Cells from the human leukemia cell line HL-60 undergo terminal differentiation when exposed to inducing agents. Differentiation of these cells is always accompanied by withdrawal from the cell cycle. Here we describe the isolation of a cDNA encoding a novel serine protease that is present in HL-60 cells and is down regulated during induced differentiation of these cells. We have named this protease myeloblastin. Down-regulation of myeloblastin mRNA occurs with both monocytic and granulocytic inducers. Myeloblastin mRNA is undetectable in fully differentiated HL-60 cells as well as in human peripheral blood monocytes. We found that regulation of myeloblastin mRNA in HL-60 cells is serum dependent. Inhibition of myeloblastin expression by an antisense oligodeoxynucleotide inhibits proliferation and induces differentiation of promyelocyte-like leukemia cells.

Materials and Methods

Cells and Culture Conditions: Cells were grown in RPMl 1640 medium with 10% fetal bovine serum and 2 mM L-glutamine. Adherent cells were scraped before RNA or protein preparations. PMA (Sigma Chemical Co., St. Louis, Mo.) in Me2 SO was used at a final concentration of 107 nM. The final concentration of Me2 SO was 0.002% and had no effect on differentiation. 1,25-(OH)2 D3 was dissolved in 95% (v/v) ethanol and used at a final concentration of 0.6 μM. Retinoic acid dissolved in 95% (v/v) ethanol was used at a final concentration of 0.1 μM. Me2 SO was used at a final concentration of 1.25%. Human PBMs (New York Blood Program) were obtained from normal volunteers. After Ficoll-Paque gradient centrifugation (Pharmacia, Piscataway, N.J.), cells were washed and allowed to adhere for 4 hours to tissue culture flasks. U937 is a human monocytoid cell line, KG-1 is a human myeloblastic cell line, and K562 cells are early myeloid blasts and/or erythroblasts. For morphological assessment of differentiation, cells were washed three times in phosphate-buffered saline (PBS), cytocentrifuged (1250 rpm, 5 min),and stained with Wright/Giemsa.

Subtraction cDNA Hybridization and Blot Hybridization: cDNA was synthesized in the presence of actinomyctin D and subtracted as described (Solomon, et al., 1988). Our mRNA-cDNA hybridization conditions achieved a Co t value of 3000 for the RNA. The cDNA subtraction resulted in the removal of 98% of its mass after hydroxyapatite chromatography. The second cDNA strand was synthesized with reverse transcriptase (Life Sciences, St. Petersburg, Fla.) by dC-tailing of the first strand (Rowekamp and Firtel, 1980) followed by priming with oligo(dG)12-18 (Collaborative Research, Waltham, Mass.) (Rowekamp and Firtel, 1980; Land, et al., 1981). The double-stranded cDNA was digested with S1 nuclease (Boehringer Mannheim), then 3' dC-tailed and annealed with a Pst1-cut 3'dG-tailed pUC9 vector previously purified by using an oligo(dC)-cellulose column to remove untailed molecules (Rowekamp and Firtel, 1980; Land, et al., 1981). Fifteen microliters of annealing mixture (5 ng vector) was used for transforming 100 μl of competent RR1 bacteria (Bethesda Research Laboratories) according to a standard procedure (Hanahan, 1983). The transformation efficiency was 1.4×105 transformants per μg of insert DNA. The resulting 5300 ampicillin-resistant bacteria clones were subjected to a differential screening procedure using both subtrated (1F10-D3 cDNA minus 1F10-PMA mRNA) and unsubtracted (1F10-PMA cDNA) cDNA probes. DNA from each selected clone was used as a nick-translated probe to hybridize with RNA blots of poly(A)+RNA from 1F10 as well as 1F10-PMA and 1F10-D3 cells.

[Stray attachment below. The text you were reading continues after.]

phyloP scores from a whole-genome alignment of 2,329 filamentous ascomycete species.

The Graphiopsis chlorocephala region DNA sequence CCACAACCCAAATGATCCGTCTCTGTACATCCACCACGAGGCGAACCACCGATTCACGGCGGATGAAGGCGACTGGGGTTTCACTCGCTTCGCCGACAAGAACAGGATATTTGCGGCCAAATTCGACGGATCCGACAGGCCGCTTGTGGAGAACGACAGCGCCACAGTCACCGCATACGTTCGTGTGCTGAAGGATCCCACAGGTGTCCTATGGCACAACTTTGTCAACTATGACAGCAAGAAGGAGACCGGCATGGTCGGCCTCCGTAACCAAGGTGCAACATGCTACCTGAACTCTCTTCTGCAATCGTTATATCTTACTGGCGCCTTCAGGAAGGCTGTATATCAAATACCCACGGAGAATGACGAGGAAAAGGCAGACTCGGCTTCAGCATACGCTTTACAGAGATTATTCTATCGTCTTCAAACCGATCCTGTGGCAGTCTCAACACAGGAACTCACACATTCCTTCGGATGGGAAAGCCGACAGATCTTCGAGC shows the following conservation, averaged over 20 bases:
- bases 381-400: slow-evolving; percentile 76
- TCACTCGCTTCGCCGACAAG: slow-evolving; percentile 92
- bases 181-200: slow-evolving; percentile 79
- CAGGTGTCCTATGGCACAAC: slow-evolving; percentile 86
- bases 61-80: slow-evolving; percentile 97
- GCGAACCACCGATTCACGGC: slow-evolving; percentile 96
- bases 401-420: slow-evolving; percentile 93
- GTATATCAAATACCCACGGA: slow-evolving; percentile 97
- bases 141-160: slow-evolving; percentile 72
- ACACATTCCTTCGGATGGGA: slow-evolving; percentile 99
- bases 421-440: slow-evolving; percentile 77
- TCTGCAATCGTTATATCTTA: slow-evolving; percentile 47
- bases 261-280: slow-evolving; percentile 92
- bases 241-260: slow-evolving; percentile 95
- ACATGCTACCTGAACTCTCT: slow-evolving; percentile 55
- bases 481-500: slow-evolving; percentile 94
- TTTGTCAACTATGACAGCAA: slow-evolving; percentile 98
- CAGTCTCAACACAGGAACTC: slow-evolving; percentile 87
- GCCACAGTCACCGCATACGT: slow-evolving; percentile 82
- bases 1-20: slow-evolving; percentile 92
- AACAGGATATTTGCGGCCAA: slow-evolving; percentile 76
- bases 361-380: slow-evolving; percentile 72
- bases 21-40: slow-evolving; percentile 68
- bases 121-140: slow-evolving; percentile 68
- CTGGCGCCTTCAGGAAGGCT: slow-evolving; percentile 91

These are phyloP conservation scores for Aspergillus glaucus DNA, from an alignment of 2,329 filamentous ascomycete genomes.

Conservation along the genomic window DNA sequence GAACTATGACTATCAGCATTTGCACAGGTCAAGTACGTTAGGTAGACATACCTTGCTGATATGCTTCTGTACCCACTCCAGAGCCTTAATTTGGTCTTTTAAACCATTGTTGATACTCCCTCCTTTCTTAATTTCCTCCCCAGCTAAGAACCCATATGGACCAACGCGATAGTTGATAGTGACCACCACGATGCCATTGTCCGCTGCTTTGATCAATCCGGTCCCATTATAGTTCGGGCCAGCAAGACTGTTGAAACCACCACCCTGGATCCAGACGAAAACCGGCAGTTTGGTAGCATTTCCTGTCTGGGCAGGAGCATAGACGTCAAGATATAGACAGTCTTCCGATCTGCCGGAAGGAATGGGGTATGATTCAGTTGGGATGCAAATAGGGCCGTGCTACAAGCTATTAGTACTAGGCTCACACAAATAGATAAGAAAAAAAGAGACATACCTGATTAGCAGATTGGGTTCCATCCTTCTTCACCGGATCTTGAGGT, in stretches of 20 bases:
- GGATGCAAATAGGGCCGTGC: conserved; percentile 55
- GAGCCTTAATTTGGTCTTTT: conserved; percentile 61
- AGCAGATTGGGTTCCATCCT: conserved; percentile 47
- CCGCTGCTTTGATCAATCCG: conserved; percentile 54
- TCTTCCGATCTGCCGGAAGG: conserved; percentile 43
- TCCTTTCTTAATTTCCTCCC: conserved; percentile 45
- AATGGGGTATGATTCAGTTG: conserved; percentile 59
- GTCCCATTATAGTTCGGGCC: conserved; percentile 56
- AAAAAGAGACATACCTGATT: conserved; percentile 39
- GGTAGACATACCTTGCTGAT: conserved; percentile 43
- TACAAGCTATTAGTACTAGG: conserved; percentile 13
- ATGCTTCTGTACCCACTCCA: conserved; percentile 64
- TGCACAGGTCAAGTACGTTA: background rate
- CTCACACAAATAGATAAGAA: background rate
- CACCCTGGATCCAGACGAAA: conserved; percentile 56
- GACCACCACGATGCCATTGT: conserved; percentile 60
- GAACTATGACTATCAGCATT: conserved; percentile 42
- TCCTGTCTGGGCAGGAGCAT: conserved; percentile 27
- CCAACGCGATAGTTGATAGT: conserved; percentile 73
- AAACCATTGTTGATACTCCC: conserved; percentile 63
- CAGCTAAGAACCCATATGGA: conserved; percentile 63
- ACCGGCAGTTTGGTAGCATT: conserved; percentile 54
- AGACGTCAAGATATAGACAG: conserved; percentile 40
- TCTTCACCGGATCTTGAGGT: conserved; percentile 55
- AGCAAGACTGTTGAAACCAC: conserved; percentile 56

RNA Isolation and RNA Blot Analysis: Cytoplasmic RNA was extracted from cells as described (Mushinski, et al., 1980) and prepared according to Chirgwin, et al. (1979). Poly (A)+ mRNA was isolated on an oligo(dT)-cellulose column (Collaborative Research). Total RNA was isolated as described above (Chirgwin, et al. 1979). For RNA blots, RNA preparations were denatured and processed as described (Schleicher & Schuell). All RNA blots contained 10 μg of RNA per lane. The filters were hybridized to 2×106 cpm ml of the myeloblastin nick-translated probe (radiolabeled to a specific activity of 7.5×107 cpm/μg) and then washed (Hofer and Darnell, 1981). When indicated, a β2 -microglobulin nick-translated cDNA probe (Suggs, et al., 1981) was used for assessment of RNA quantities in each lane.

Sequence Determination of Cloned Myeloblastin cDNA and Computer Analysis: The myeloblastin cDNA sequence consists of four overlapping cDNAs: Sp-120.1, SP-120.13, SP-120.8.2, and SP-120.28.1. These cDNA clones were subcloned into M13 and sequenced by the dideoxy chain termination method (Sanger, et al., 1977). The coding strand was determined by RNA blot hybridization by using single-stranded probes prepared from M13 subclones corresponding to each strand. The dfastp program (Lipman and Pearson, 1985) was used to search for amino acid similarities.